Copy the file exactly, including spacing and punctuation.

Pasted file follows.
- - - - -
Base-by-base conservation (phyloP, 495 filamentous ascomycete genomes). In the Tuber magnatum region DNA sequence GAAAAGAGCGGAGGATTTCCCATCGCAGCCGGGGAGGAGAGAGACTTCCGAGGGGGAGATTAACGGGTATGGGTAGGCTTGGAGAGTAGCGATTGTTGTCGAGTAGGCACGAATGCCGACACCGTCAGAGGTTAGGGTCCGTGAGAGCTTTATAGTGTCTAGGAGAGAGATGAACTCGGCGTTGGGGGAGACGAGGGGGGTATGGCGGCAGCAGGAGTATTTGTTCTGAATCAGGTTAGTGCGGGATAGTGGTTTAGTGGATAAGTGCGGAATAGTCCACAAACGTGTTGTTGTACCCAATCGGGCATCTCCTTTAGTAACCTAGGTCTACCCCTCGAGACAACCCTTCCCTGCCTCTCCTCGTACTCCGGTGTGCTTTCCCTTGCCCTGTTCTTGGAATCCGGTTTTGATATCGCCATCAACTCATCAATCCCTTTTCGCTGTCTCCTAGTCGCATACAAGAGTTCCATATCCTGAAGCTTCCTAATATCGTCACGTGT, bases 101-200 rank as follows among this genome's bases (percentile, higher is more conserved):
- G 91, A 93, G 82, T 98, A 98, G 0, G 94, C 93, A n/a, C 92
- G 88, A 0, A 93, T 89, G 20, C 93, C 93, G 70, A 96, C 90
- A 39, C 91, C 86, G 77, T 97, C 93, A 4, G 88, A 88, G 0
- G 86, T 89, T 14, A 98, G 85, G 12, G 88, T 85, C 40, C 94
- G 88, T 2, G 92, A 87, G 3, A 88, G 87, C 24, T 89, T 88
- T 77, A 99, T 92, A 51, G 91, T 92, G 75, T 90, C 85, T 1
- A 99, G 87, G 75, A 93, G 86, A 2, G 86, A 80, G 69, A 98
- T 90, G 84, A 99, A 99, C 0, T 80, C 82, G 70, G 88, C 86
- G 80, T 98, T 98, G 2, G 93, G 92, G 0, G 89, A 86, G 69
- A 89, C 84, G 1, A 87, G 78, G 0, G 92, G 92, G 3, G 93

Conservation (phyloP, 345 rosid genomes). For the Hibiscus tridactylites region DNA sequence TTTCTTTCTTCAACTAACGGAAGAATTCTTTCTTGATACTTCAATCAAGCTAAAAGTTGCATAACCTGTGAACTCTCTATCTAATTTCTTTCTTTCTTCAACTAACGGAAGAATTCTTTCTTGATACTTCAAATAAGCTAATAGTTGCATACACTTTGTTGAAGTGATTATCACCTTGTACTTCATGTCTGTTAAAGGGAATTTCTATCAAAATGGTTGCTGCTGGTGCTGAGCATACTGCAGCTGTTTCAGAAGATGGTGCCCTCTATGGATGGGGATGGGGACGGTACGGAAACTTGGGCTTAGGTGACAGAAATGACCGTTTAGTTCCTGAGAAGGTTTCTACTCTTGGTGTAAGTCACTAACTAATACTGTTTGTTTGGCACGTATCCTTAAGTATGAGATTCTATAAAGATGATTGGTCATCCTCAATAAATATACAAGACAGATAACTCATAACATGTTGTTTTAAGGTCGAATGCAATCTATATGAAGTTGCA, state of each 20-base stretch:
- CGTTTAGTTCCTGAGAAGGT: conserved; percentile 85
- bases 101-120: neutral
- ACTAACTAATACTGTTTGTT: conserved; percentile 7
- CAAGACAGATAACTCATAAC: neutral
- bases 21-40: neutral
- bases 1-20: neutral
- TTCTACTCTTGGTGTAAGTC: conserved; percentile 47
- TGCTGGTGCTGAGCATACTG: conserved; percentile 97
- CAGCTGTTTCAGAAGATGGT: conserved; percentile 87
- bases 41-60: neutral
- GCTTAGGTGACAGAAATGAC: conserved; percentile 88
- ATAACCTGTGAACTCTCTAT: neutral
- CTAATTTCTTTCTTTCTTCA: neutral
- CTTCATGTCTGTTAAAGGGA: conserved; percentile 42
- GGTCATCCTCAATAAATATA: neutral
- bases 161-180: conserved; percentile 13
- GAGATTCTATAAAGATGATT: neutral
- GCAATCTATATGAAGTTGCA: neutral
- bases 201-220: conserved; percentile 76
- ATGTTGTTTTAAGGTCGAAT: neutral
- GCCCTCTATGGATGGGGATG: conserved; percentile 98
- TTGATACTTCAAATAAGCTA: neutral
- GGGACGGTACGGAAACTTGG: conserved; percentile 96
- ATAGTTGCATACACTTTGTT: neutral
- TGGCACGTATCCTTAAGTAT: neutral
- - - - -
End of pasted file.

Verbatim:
Base-by-base conservation (phyloP, 495 filamentous ascomycete genomes). In the Tuber magnatum region DNA sequence GAAAAGAGCGGAGGATTTCCCATCGCAGCCGGGGAGGAGAGAGACTTCCGAGGGGGAGATTAACGGGTATGGGTAGGCTTGGAGAGTAGCGATTGTTGTCGAGTAGGCACGAATGCCGACACCGTCAGAGGTTAGGGTCCGTGAGAGCTTTATAGTGTCTAGGAGAGAGATGAACTCGGCGTTGGGGGAGACGAGGGGGGTATGGCGGCAGCAGGAGTATTTGTTCTGAATCAGGTTAGTGCGGGATAGTGGTTTAGTGGATAAGTGCGGAATAGTCCACAAACGTGTTGTTGTACCCAATCGGGCATCTCCTTTAGTAACCTAGGTCTACCCCTCGAGACAACCCTTCCCTGCCTCTCCTCGTACTCCGGTGTGCTTTCCCTTGCCCTGTTCTTGGAATCCGGTTTTGATATCGCCATCAACTCATCAATCCCTTTTCGCTGTCTCCTAGTCGCATACAAGAGTTCCATATCCTGAAGCTTCCTAATATCGTCACGTGT, bases 101-200 rank as follows among this genome's bases (percentile, higher is more conserved):
- G 91, A 93, G 82, T 98, A 98, G 0, G 94, C 93, A n/a, C 92
- G 88, A 0, A 93, T 89, G 20, C 93, C 93, G 70, A 96, C 90
- A 39, C 91, C 86, G 77, T 97, C 93, A 4, G 88, A 88, G 0
- G 86, T 89, T 14, A 98, G 85, G 12, G 88, T 85, C 40, C 94
- G 88, T 2, G 92, A 87, G 3, A 88, G 87, C 24, T 89, T 88
- T 77, A 99, T 92, A 51, G 91, T 92, G 75, T 90, C 85, T 1
- A 99, G 87, G 75, A 93, G 86, A 2, G 86, A 80, G 69, A 98
- T 90, G 84, A 99, A 99, C 0, T 80, C 82, G 70, G 88, C 86
- G 80, T 98, T 98, G 2, G 93, G 92, G 0, G 89, A 86, G 69
- A 89, C 84, G 1, A 87, G 78, G 0, G 92, G 92, G 3, G 93

Conservation (phyloP, 345 rosid genomes). For the Hibiscus tridactylites region DNA sequence TTTCTTTCTTCAACTAACGGAAGAATTCTTTCTTGATACTTCAATCAAGCTAAAAGTTGCATAACCTGTGAACTCTCTATCTAATTTCTTTCTTTCTTCAACTAACGGAAGAATTCTTTCTTGATACTTCAAATAAGCTAATAGTTGCATACACTTTGTTGAAGTGATTATCACCTTGTACTTCATGTCTGTTAAAGGGAATTTCTATCAAAATGGTTGCTGCTGGTGCTGAGCATACTGCAGCTGTTTCAGAAGATGGTGCCCTCTATGGATGGGGATGGGGACGGTACGGAAACTTGGGCTTAGGTGACAGAAATGACCGTTTAGTTCCTGAGAAGGTTTCTACTCTTGGTGTAAGTCACTAACTAATACTGTTTGTTTGGCACGTATCCTTAAGTATGAGATTCTATAAAGATGATTGGTCATCCTCAATAAATATACAAGACAGATAACTCATAACATGTTGTTTTAAGGTCGAATGCAATCTATATGAAGTTGCA, state of each 20-base stretch:
- CGTTTAGTTCCTGAGAAGGT: conserved; percentile 85
- bases 101-120: neutral
- ACTAACTAATACTGTTTGTT: conserved; percentile 7
- CAAGACAGATAACTCATAAC: neutral
- bases 21-40: neutral
- bases 1-20: neutral
- TTCTACTCTTGGTGTAAGTC: conserved; percentile 47
- TGCTGGTGCTGAGCATACTG: conserved; percentile 97
- CAGCTGTTTCAGAAGATGGT: conserved; percentile 87
- bases 41-60: neutral
- GCTTAGGTGACAGAAATGAC: conserved; percentile 88
- ATAACCTGTGAACTCTCTAT: neutral
- CTAATTTCTTTCTTTCTTCA: neutral
- CTTCATGTCTGTTAAAGGGA: conserved; percentile 42
- GGTCATCCTCAATAAATATA: neutral
- bases 161-180: conserved; percentile 13
- GAGATTCTATAAAGATGATT: neutral
- GCAATCTATATGAAGTTGCA: neutral
- bases 201-220: conserved; percentile 76
- ATGTTGTTTTAAGGTCGAAT: neutral
- GCCCTCTATGGATGGGGATG: conserved; percentile 98
- TTGATACTTCAAATAAGCTA: neutral
- GGGACGGTACGGAAACTTGG: conserved; percentile 96
- ATAGTTGCATACACTTTGTT: neutral
- TGGCACGTATCCTTAAGTAT: neutral